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What's the Difference Between LDL and HDL?

Your body needs cholesterol. However, not all cholesterol types are equally beneficial. Understanding the difference between LDL (low-density lipoprotein) and HDL (high-density lipoprotein) is crucial for maintaining heart health and overall well-being.

Our team of interventional cardiologists at Premier Cardiology Consultants in New York have significant expertise in diagnosing and treating conditions that affect the heart. This team of board-certified specialists also focuses on preventing or reversing heart disease through lifestyle changes, medications, and innovative procedures.

Read more from the Premier Cardiology Consultants team about the difference between LDL and HDL cholesterol and why they matter.

Understanding cholesterol

Cholesterol is a waxy, fat-like substance found in your body's cells and certain foods. It's essential for building cell membranes, producing hormones like estrogen and testosterone, digesting fats, and synthesizing nutrients like vitamin D.

Cholesterol is essential enough that your liver makes what your body needs for healthy cell function. However, you also absorb cholesterol from your diet, particularly animal fats, dairy products, meat, and shellfish.   

However, too much of certain cholesterol types can lead to health problems, particularly an increased risk of heart disease and stroke. There are two main types: low-density lipoprotein (LDL) and high-density lipoprotein (HDL) cholesterol.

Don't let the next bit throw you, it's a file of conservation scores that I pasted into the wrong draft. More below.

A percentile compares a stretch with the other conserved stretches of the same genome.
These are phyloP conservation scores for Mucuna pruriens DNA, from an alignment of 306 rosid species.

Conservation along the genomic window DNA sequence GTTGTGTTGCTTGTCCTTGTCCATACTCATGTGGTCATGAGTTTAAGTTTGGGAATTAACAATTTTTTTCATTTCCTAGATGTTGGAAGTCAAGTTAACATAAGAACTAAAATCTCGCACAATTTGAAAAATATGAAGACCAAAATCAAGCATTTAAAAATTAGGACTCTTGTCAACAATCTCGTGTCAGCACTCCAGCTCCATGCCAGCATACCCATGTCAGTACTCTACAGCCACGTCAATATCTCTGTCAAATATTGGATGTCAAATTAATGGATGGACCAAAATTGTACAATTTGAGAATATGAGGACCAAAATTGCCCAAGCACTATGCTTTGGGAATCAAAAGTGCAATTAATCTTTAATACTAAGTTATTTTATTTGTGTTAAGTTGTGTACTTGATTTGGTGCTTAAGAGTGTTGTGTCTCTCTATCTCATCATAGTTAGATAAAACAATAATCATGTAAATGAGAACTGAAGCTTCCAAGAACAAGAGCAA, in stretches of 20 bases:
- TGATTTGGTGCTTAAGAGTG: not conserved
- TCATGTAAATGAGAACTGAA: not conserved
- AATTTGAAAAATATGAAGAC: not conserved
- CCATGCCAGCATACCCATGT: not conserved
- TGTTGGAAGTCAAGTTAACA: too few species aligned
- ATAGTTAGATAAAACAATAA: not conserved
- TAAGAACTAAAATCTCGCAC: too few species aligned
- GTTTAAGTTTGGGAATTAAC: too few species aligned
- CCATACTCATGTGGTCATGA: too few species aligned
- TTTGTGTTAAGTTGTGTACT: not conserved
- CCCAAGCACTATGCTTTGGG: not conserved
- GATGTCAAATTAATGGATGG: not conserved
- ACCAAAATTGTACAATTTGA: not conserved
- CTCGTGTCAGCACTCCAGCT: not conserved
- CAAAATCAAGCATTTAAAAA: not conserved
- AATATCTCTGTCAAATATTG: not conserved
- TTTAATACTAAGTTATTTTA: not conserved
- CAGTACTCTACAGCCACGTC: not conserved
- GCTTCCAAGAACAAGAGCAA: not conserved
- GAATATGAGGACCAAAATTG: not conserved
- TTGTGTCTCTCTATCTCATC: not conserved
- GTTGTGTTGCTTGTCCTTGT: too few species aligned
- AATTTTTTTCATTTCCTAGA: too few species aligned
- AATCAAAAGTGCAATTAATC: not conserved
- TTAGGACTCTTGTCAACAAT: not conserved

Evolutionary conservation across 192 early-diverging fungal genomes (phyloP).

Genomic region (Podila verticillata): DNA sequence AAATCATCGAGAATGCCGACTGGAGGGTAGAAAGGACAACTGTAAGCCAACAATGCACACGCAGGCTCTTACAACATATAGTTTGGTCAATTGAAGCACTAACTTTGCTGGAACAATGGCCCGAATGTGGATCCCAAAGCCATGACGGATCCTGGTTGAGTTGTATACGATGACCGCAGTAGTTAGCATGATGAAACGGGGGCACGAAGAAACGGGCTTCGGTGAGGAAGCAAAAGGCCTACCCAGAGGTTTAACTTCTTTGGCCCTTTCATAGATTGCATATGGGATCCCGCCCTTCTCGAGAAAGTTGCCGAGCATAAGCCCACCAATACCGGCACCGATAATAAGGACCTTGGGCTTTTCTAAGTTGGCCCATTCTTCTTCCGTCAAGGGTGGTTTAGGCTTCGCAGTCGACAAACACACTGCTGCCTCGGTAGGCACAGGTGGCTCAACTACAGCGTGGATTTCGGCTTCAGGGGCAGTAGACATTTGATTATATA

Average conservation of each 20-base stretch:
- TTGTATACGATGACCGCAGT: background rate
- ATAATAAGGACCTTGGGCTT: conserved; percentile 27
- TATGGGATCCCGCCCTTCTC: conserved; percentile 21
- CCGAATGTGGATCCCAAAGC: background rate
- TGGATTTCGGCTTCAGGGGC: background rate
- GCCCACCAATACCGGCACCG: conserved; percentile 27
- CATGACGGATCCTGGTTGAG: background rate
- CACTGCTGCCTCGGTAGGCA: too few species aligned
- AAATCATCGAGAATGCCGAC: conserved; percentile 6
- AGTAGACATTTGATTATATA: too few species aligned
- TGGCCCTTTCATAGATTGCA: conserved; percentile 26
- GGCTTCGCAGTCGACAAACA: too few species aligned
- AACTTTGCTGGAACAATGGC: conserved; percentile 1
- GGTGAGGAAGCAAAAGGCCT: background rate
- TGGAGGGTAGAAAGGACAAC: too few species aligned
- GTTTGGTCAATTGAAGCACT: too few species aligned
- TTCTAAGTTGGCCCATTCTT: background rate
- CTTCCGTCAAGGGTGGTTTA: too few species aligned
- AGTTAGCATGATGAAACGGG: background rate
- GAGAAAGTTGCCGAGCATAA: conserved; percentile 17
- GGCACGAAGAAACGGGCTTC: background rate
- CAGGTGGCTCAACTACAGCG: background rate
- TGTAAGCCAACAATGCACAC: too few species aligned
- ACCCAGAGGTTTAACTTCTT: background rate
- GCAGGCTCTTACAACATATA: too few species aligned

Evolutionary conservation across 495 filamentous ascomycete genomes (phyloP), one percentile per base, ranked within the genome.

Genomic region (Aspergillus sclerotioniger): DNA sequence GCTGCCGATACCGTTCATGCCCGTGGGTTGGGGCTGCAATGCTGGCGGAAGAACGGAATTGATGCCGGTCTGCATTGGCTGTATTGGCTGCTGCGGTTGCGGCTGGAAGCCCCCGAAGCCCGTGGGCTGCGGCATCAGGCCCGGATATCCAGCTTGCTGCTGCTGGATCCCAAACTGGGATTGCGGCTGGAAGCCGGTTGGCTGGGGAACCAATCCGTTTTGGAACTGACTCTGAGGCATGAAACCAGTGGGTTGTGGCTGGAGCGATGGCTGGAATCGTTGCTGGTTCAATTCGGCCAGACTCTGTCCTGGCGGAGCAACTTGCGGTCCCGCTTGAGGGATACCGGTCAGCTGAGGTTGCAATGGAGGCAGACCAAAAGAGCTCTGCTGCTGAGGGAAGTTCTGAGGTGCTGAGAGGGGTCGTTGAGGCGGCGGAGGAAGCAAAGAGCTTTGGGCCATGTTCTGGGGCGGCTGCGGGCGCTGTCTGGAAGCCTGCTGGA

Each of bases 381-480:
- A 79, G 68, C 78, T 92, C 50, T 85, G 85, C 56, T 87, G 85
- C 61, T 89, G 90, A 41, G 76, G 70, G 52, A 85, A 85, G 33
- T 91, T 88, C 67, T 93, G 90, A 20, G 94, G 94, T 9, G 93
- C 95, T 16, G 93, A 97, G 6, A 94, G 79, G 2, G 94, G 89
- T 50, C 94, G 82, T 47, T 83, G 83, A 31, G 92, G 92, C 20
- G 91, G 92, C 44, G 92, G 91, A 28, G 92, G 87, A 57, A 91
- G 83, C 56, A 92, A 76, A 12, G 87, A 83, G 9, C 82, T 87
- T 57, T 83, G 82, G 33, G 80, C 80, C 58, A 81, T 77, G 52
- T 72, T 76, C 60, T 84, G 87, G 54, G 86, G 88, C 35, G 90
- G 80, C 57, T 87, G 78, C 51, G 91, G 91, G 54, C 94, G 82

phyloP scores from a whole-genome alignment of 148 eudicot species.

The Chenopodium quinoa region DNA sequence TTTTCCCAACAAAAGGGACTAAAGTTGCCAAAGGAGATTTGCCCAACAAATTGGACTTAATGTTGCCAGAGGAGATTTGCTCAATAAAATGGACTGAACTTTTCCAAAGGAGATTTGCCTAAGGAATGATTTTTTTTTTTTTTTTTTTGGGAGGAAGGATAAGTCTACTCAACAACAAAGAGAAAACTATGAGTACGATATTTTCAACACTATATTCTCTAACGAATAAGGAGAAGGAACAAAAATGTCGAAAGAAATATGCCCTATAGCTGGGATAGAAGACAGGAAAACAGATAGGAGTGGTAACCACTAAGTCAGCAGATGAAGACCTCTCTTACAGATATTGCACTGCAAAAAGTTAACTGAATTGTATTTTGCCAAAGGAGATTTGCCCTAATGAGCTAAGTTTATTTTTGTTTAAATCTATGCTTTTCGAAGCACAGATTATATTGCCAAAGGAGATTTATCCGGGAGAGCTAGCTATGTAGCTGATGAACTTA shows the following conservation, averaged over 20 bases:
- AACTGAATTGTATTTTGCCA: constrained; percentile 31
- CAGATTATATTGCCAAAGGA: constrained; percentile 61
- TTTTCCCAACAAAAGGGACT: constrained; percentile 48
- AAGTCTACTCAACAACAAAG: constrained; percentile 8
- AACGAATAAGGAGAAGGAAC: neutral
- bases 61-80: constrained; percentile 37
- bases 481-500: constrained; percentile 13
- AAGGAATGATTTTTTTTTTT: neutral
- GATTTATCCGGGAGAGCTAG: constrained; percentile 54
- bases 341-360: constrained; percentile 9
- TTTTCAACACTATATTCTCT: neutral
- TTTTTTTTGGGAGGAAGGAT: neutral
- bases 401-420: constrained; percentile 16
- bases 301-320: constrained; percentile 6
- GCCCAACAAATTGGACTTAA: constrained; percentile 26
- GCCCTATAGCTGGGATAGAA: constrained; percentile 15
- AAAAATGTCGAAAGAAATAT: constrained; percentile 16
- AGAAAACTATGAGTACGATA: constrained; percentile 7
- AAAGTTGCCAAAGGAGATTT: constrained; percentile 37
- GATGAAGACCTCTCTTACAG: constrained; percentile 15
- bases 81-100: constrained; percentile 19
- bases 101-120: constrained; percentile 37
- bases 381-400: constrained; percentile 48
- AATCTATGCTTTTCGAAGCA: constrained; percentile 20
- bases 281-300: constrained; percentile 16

Very low-density lipoprotein (VLDL) cholesterol is another type our Premier Cardiology Consultants team monitors. It’s similar to LDL cholesterol, but VLDL contains more triglycerides, a blood fat (lipid) that can negatively affect your health if elevated.

For instance, individuals with diabetes often have elevated triglycerides, which your body produces and stores in fat cells when you consume more calories than you need daily.

The difference between LDL and HDL cholesterol

Cholesterol types include:

LDL (low-density lipoprotein)

LDL cholesterol, often called the "bad" cholesterol, transports cholesterol particles throughout your body. While cholesterol is essential for building cells and producing certain hormones, too much LDL cholesterol can lead to the accumulation of plaque in your arteries, a condition known as atherosclerosis.

Atherosclerosis can narrow and harden your arteries, restricting blood flow and increasing the risk of heart disease and stroke. Therefore, keeping LDL cholesterol levels within a healthy range is essential.

HDL (high-density lipoprotein)

HDL cholesterol is often called the "good" cholesterol because it picks up and transports LDL particles back to the liver, where it’s processed and removed from your body. This helps reduce the buildup of plaque in your arteries.

Higher HDL cholesterol levels are associated with a lower risk of heart disease. Therefore, promoting the production of HDL cholesterol through lifestyle choices is beneficial for maintaining heart health.

Managing cholesterol

Monitoring the levels of these different types of cholesterol through blood tests and maintaining a healthy lifestyle can help reduce the risk of heart disease and other cardiovascular problems.

Our team at Premier Cardiology Consultants designs personalized treatment plans for maintaining healthy cholesterol levels.  

Your plan may include:

Smoking lowers HDL cholesterol levels and damages your blood vessels, increasing the risk of heart disease. Quitting smoking can improve your cholesterol levels and overall health.

Schedule an evaluation at Premier Cardiology Consultants today for a heart health checkup and care that may include cholesterol management.

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